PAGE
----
CANBERRA, AAP – Integrity experts have backed a public model of a federal corruption watchdog as the prime minister ditches his promise to establish one.
Scott Morrison said a federal watchdog hosting public hearings would become a “kangaroo court” that would tarnish people’s reputations.
But top silks say a federal model would be ineffective without public examinations with Mr Morrison’s government’s proposed model barring politicians being subject to public hearings.
The Centre for Public Integrity on Friday pointed to the fact the NSW Independent Commission Against Corruption had only held 42 public inquiries despite nearly 1000 private examinations between 2012 and 2020.
“Sunlight is the best disinfectant. Public hearings expose corruption, and many investigations would not be successful without them,” director Geoffrey Watson said.
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“Far from overuse, NSW ICAC holds public hearings only in a fraction of its investigations when it is in the public interest to do so.”
Federal government ministers blasted the NSW model last year after the resignation of then-premier Gladys Berejiklian when she was summoned to face the state watchdog over grants paid to a club in her secret lover’s electorate.
The Morrison government’s model would also mean the federal agency would not be able to investigate tip-offs from the public or issue public findings.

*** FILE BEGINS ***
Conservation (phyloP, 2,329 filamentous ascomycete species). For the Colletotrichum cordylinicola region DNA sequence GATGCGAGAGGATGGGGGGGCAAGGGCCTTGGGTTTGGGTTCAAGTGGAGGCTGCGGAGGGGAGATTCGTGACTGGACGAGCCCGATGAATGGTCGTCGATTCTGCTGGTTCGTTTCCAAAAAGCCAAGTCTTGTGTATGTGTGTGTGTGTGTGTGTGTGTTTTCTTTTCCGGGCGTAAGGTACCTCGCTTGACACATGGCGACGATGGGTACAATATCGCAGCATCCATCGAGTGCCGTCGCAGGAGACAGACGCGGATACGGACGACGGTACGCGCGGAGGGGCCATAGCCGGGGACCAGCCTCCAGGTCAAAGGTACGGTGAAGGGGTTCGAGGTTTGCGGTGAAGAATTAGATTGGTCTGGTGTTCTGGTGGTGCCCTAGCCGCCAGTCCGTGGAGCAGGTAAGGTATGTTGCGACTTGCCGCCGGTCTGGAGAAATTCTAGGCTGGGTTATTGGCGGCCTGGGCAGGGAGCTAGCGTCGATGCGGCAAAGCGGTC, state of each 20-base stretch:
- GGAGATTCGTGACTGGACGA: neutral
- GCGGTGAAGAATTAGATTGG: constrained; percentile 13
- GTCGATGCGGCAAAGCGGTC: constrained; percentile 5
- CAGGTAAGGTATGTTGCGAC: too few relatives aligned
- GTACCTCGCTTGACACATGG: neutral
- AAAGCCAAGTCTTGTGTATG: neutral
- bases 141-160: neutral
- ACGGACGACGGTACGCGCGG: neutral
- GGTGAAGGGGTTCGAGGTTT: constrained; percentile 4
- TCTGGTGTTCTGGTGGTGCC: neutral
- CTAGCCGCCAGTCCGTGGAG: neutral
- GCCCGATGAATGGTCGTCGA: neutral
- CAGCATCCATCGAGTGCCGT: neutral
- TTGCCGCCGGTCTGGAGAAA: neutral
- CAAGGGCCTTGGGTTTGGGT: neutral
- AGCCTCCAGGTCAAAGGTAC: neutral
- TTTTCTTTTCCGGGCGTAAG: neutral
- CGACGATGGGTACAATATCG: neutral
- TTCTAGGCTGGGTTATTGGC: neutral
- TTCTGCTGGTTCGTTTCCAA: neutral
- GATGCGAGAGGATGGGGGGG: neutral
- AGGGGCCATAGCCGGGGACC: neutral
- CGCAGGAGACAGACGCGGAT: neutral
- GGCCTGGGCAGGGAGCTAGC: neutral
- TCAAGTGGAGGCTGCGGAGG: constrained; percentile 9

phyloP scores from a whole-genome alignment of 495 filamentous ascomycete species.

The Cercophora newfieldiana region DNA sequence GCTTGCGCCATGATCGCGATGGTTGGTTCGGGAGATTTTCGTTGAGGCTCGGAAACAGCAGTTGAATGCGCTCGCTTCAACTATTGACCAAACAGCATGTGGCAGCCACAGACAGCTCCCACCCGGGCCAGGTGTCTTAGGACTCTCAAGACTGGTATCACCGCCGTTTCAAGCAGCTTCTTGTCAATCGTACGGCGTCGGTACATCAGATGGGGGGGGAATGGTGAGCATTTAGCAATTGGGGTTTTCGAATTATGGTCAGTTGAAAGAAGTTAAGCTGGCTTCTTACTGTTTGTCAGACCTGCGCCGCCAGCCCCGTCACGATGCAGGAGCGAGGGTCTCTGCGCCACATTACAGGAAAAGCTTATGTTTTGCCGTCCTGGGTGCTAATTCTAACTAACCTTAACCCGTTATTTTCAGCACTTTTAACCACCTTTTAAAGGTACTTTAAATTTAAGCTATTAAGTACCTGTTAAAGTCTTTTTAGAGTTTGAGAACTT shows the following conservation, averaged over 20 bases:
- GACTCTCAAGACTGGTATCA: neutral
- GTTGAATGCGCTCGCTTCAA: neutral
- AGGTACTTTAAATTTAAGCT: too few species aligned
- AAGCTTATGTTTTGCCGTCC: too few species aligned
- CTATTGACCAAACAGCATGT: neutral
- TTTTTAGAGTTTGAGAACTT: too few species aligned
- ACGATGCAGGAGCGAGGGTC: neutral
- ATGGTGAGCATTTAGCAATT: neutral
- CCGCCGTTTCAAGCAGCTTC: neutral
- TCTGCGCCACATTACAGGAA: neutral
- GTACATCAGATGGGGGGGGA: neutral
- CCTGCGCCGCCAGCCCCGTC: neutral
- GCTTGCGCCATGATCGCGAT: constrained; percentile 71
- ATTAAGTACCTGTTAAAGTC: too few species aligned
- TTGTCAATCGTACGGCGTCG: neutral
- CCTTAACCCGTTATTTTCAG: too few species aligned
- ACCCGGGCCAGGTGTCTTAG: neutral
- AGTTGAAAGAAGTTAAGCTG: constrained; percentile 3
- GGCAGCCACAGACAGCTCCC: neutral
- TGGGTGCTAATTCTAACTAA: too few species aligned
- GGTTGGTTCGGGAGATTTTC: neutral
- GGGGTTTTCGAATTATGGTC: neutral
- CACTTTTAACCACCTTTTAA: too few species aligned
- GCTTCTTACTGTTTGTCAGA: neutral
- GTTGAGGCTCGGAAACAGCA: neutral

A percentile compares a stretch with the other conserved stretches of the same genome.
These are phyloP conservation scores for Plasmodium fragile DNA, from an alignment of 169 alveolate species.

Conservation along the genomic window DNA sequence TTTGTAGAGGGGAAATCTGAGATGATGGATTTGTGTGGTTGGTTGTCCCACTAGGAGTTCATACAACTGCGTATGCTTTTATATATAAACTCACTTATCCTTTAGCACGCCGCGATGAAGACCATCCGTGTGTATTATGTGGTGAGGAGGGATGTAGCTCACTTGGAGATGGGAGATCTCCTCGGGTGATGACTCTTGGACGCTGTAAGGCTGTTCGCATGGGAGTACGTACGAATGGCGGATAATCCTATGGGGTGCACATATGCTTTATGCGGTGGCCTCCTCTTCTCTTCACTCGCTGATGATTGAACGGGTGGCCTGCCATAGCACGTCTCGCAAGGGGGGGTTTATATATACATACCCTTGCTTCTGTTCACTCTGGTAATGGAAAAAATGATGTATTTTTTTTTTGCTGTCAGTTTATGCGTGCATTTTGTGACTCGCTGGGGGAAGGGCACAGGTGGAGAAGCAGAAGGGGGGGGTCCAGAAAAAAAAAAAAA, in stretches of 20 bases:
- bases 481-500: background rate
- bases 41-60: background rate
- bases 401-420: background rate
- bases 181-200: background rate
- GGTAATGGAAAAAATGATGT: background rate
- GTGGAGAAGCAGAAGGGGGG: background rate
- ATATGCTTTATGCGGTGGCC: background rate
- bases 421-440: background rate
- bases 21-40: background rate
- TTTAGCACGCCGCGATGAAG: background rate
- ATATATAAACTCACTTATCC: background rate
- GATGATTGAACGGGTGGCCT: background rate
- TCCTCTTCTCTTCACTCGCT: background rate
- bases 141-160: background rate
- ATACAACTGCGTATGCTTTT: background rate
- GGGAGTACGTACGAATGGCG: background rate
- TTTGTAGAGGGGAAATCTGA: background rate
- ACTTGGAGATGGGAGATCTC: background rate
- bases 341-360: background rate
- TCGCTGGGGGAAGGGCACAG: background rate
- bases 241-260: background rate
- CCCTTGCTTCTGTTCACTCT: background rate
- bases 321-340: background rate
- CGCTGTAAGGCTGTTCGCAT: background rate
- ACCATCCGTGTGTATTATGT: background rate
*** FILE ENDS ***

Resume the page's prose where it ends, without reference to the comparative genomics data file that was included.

Mr Morrison promised to introduce a federal anti-corruption body during this term of parliament at the 2019 election but has since refused, instead blaming Labor for not promising to pass it unamended.
“I am not going to introduce a kangaroo court,” Mr Morrison said on Thursday.
Earlier in the week he wouldn’t commit to trying to establish one if he wins the upcoming election.
Labor has promised to introduce a stronger federal model if elected in May, with politicians to be subject to public hearings and the agency able to act on tip-offs.
The Centre for Public Integrity has pointed to previous comments from former executives at state corruption watchdogs.
Former NSW ICAC Commissioner David Ipp said the state watchdog’s work cannot be done without public hearings.
Former Independent Broad-based Anti-corruption Commission head Stephen O’Bryan has said public hearings were vital and an “invaluable tool” for highlighting corruption and warning against it.
Government frontbencher Stuart Robert on Friday contradicted the prime minister’s refusal earlier in the week to try again with the government’s proposed model.
“We will come back again and we will seek, through a bipartisan level, to get that going,” Mr Robert told Nine’s Today program.